The Energizing Potential of Goal-Setting: Writing Down and Envisioning Your Future
When I was growing up, no one ever explained to me that I could set my own path and work out a blueprint for what I wanted out of life, particularly in the professional realm.
My mother worked part time as a piano player for a ballet school, and had no experience with business at all; my father was a successful businessman and an entrepreneur, but, believing that my future husband would swoop in and take care of me, would inevitably ask me, “Why do you work so hard, when you know you don’t have to?” Even after I graduated college, no one in my family ever suggested going to graduate school for advanced degrees. The sense was that you either got married or took a job. So there was no thought about actual preparation for adult professional responsibilities.
That said, as I got older I had an inner drive – a need for achievement that kept pushing me forward, and a growing love of juggling complex projects. When I realized I had this penchant, I knew I had to learn how to organize better and to plan my life — to have some control over the events and the results. Writing down one or two New Years’ resolutions every year was not providing much clear guidance at all. There had to be a better way.
It took three years of my consulting with companies before I gradually changed from merely thinking about a goal or two, and instead began writing them down. Although I was not yet sure why, I knew that if I could see them written down in front of me, it would be easier for me to set priorities and think through how I would do something. And crossing off things that I had accomplished or that were now heading in the right direction became very satisfying. While I was not thinking that this was necessarily a life- or goal- planning “system, ” I continued to place my faith in its elementary phase and always write down my goals.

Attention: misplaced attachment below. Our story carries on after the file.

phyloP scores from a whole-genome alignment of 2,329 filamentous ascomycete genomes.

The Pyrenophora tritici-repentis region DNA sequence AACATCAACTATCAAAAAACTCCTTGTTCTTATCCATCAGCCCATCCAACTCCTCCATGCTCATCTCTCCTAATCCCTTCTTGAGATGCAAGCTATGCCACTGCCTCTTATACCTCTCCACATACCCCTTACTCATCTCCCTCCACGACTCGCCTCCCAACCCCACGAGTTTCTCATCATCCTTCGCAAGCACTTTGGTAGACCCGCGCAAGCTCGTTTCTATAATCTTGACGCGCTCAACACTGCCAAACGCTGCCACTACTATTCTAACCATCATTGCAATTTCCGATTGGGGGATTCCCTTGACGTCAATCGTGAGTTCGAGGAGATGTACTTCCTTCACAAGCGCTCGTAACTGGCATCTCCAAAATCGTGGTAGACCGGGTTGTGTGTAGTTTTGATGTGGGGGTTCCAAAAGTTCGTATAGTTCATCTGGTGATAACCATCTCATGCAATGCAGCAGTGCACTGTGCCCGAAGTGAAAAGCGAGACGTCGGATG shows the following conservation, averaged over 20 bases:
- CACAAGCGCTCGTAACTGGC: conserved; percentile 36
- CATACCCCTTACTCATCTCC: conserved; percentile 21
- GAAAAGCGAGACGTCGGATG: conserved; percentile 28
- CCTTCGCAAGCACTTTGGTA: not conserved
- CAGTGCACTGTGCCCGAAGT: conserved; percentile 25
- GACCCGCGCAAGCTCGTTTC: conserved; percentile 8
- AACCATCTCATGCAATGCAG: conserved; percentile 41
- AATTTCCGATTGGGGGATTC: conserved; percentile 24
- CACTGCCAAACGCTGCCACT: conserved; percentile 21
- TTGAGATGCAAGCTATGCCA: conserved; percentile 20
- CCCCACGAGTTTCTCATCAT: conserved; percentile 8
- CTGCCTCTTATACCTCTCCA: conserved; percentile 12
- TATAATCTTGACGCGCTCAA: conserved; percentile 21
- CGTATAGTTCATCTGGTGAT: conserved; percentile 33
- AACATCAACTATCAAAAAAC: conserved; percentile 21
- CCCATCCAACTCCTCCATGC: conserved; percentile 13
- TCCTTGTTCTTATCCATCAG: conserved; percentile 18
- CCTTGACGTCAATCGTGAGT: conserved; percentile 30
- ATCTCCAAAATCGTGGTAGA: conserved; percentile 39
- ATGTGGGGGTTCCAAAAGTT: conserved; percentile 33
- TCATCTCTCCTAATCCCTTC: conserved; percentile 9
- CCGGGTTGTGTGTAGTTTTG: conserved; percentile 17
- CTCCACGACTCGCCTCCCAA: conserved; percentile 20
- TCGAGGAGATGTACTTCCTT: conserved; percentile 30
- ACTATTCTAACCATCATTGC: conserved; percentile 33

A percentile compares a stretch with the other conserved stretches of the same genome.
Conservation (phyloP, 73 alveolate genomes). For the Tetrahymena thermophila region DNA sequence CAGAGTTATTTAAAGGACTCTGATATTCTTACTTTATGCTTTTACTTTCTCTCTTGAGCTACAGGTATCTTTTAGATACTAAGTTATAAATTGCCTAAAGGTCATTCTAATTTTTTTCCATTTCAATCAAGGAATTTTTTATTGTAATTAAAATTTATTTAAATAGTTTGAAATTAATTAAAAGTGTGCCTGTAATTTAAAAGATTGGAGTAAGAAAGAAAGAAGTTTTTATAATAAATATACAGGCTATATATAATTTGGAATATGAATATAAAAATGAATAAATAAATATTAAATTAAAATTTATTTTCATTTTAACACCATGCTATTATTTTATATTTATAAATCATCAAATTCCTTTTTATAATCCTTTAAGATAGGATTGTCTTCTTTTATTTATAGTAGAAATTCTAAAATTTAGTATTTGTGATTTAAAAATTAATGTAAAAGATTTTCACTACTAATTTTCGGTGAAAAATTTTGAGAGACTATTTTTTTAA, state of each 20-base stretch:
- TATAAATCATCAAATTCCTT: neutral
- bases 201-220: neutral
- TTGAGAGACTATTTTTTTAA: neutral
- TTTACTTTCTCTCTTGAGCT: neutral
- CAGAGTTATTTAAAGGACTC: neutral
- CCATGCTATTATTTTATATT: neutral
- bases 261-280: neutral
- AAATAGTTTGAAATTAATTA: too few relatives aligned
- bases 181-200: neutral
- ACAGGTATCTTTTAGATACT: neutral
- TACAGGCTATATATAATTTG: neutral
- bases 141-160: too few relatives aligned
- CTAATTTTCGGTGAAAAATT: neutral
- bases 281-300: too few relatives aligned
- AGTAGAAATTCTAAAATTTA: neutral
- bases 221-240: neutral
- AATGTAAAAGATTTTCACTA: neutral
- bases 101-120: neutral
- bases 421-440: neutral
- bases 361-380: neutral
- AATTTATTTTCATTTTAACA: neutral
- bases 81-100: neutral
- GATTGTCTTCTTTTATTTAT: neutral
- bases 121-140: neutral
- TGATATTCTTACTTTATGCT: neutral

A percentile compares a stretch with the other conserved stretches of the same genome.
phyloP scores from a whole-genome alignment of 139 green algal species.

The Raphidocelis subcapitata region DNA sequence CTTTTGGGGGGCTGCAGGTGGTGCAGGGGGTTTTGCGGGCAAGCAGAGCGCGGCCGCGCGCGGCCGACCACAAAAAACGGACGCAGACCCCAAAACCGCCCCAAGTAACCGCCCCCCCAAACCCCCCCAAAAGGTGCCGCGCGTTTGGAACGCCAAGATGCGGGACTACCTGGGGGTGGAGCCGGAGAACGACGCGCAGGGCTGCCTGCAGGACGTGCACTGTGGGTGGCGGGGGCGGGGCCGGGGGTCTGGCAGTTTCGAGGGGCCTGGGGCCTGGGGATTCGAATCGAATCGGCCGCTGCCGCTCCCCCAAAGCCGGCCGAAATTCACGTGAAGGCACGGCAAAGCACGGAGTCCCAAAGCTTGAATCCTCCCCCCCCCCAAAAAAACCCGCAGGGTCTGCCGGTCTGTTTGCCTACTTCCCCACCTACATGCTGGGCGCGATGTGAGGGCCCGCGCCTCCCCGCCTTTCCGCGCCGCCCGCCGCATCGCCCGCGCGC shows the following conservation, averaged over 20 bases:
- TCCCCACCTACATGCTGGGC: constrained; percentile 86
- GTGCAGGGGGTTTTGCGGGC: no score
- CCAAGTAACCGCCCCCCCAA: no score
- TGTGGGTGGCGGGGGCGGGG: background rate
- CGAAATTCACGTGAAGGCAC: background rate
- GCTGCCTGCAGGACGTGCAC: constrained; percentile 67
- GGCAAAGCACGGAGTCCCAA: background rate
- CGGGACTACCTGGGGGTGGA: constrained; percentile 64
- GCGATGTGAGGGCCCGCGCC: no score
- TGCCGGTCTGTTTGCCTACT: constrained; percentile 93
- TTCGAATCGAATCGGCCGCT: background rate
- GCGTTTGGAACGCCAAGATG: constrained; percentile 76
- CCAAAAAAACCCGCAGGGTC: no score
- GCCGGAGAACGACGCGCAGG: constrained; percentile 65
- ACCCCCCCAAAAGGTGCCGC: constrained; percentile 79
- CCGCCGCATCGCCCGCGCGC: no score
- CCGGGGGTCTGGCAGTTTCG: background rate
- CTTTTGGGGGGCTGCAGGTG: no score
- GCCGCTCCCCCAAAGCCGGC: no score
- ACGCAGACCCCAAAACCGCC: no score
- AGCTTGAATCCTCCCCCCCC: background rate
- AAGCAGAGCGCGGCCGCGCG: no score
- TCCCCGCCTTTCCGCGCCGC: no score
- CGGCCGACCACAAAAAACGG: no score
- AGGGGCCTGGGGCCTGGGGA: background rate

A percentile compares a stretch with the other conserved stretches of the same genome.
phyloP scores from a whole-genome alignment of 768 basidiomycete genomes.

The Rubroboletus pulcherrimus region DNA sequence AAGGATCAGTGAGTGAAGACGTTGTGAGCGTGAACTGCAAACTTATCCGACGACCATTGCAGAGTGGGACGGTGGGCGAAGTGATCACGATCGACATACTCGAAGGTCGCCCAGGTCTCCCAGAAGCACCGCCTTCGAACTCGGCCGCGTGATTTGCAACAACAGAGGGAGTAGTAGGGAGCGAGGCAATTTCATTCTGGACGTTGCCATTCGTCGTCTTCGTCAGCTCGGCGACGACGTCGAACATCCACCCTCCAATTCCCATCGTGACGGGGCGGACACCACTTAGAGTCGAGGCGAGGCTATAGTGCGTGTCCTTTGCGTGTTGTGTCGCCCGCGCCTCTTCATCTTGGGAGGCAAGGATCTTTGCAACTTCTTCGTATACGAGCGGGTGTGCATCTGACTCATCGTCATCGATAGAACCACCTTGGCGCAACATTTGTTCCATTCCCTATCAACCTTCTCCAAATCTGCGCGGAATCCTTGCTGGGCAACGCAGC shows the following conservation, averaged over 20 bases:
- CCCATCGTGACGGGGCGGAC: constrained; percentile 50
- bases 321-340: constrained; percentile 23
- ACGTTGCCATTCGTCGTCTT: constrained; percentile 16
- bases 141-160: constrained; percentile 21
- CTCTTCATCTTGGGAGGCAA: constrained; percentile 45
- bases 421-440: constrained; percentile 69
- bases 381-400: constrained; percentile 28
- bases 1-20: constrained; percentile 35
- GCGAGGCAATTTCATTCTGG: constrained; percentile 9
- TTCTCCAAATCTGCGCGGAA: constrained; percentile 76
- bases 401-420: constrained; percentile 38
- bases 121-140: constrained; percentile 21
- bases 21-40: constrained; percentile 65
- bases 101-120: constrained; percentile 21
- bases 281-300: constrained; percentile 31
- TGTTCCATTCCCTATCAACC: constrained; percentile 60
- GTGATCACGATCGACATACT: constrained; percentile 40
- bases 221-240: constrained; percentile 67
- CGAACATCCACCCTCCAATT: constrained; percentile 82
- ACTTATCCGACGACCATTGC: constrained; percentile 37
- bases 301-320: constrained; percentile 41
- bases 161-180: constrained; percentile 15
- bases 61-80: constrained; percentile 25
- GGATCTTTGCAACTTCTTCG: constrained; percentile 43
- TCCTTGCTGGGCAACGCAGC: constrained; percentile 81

Fast forward: It was inevitable — after fifteen years in the consulting business, I began to lose my focus. After all, almost all of my career experiences had been self-started, without a plan or set direction given by a big corporation. How could I set goals when I had no idea what I wanted to do – or even really know what I was qualified to do?
The Power of the Process
Answering an ad in the newspaper, I changed direction and started to work in sales for The Research Institute of America. I learned important lessons during that first year, and slowly began to understand exactly why writing down targets, goals and results was so valuable. Once I learned the company’s way of selling and working, I learned the boundaries of adapting my own ideas and trying new techniques, and I learned the difference between the company’s goals vs. my goals. The company provided me with objectives, targets for sales, motivation, and rewards for success. Success was a combination of achievement, satisfaction, and money, since I was on commission only. I could be creative and take risks with innovative strategies, as long as the sales results were the same or better. As my sales increased, I felt free to explore other ideas, and as always, with small successes, self-confidence begins to grow; as it grows, you begin to have a vision, to see what is possible, and believe that you have the ability to make it happen.
Learning the Difference between the Company’s Goals and My Goals
Lo and behold, at the end of that first full year with the company, I won their top award in sales! Out of 100 people selling, I was #1 in new sales for the entire United States. It was an eye-opening experience for me.
The company next asked me to work with individual salespeople, and I quickly realized what he or she was doing was different from what I did – it did not mean that they were wrong, or that I was right, just that my thought process was different. For instance, I noticed that many seemed to be very task- oriented, whereas I appeared to be more “vision-oriented,” and took more risks. I was unwilling to let prospects or clients intimidate me or control my schedule and life. I also looked at situations and looked for the best possible outcome, not just how to fix the problem.